Tata Group bags two-year IPL sponsorship rights for Rs 670 cr

VIVO will be paying almost 454 Crores to the BCCI over and above TATA GROUP’s payments of 670 Crores as Transfer Fee.

Tata Group bags two-year IPL sponsorship rights for Rs 670 cr. TATA replaces VIVO as Title Sponsor of IPL (©InsideSport)
TATA replaces VIVO as Title Sponsor of IPL (©InsideSport)

The Indian Premier League's (IPL) contract with Vivo, a Chinese smartphone company has been terminated with Tata Group, one of India's largest corporations, replacing the former as the tournament's official sponsor.

The Board of Control for Cricket in India (BCCI) decided to replace Vivo with Tata during the IPL's Governing Council meeting on Tuesday, January 11. The BCCI officials privy to the developments confirmed the news themselves.


At the meeting, the Governing Council agreed to Tata's plan to transfer ownership rights from the Chinese smartphone firm. Vivo's sponsorship deal with the league is up for renewal in a few years and Tata will continue to be the league's primary sponsor until then.


"Yes, Tata group is coming in as IPL title sponsor," IPL chairman Brijesh Patel confirmed the development to PTI.


Vivo’s sponsorship acquisition and exit

Vivo collaborated with the BCCI and joined the league in 2015. The company got to retain the IPL title sponsorship rights in June 2017. It purchased the IPL title sponsorship for Rs 2,199 crore over a five-year period, that is, from 2018-2022. The company’s deal with the BCCI was was worth Rs 440 crore per year.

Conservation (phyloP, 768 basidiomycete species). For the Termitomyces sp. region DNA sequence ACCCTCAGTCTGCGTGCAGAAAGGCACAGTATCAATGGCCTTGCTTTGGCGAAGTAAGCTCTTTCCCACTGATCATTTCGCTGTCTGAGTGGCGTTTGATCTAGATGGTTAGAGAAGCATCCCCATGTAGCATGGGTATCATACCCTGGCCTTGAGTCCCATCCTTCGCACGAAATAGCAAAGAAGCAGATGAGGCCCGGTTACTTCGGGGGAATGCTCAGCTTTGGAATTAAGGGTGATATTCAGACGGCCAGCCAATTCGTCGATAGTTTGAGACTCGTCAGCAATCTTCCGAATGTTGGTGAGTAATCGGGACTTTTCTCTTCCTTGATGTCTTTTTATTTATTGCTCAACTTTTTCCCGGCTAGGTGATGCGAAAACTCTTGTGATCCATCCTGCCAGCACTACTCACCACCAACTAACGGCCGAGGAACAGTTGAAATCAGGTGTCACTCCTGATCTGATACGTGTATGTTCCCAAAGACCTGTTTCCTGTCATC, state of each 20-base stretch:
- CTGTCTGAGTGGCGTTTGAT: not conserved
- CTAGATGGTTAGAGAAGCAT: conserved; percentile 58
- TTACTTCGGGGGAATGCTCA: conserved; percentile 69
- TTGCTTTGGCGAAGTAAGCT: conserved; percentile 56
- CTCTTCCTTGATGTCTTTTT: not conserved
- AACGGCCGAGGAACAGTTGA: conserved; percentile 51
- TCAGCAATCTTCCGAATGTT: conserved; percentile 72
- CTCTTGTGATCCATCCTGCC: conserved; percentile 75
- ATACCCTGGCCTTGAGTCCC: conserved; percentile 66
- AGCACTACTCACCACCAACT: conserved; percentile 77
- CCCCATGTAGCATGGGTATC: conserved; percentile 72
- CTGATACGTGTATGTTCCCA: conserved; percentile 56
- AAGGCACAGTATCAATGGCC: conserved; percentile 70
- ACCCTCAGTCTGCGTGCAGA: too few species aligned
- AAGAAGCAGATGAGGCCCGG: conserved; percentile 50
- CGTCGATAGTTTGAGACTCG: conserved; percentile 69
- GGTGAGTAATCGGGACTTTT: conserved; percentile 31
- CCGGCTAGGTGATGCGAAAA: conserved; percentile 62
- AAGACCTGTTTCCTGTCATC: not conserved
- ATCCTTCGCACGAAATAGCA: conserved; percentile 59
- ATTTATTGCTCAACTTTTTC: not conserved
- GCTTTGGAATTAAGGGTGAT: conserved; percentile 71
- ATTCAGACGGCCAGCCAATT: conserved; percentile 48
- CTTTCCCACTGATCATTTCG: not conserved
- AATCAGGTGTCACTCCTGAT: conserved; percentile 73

The Chinese mobile manufacturer, however, pulled out as the T20 league’s title sponsors for the 2020 season due to the rising diplomatic tensions between India and China after the Indian and Chinese Army forces squared off in a combat in the Galwan Valley in 2020. The decision to part ways was mutual and on a temporary basis.


Consequently, the 13th edition of the tournament was sponsored by the India-based fantasy gaming platform, Dream11.

Back then, the BCCI had treated the gap as a moratorium period in hopes of signing a fresh three-year deal with the company if the relations between the two nations improved, that is, from 2021-23.


“We (BCCI and Vivo) sat after the governing council meeting and agreed on a one-year moratorium. We will also see if their contract can be extended by one year after 2023. This issue will be settled amicably,” BCCI had confirmed in 2020.


Vivo did return as the sponsors of the tournament for the 2021 season. As per reports, however, as it stands, the plan of a three-year deal couldn’t come to fruition with the company transferring the sponsorship rights to the Indian conglomerate Tata Group which has a market value of around $242 billion.


The move to quit for good by the Chinese company, after it received backlash amid the tensions between India and China, was approved by the BCCI when the company had started looking for suitable bidders when it was back as the sponsorship title-holders in 2021.


"This was supposed to happen sooner or later as Vivo's presence was bringing bad publicity for both the league as well as the company. With negative sentiment around Chinese products, the company had to pull out of the sponsorship with one season left for the deal to be completed," said a BCCI source.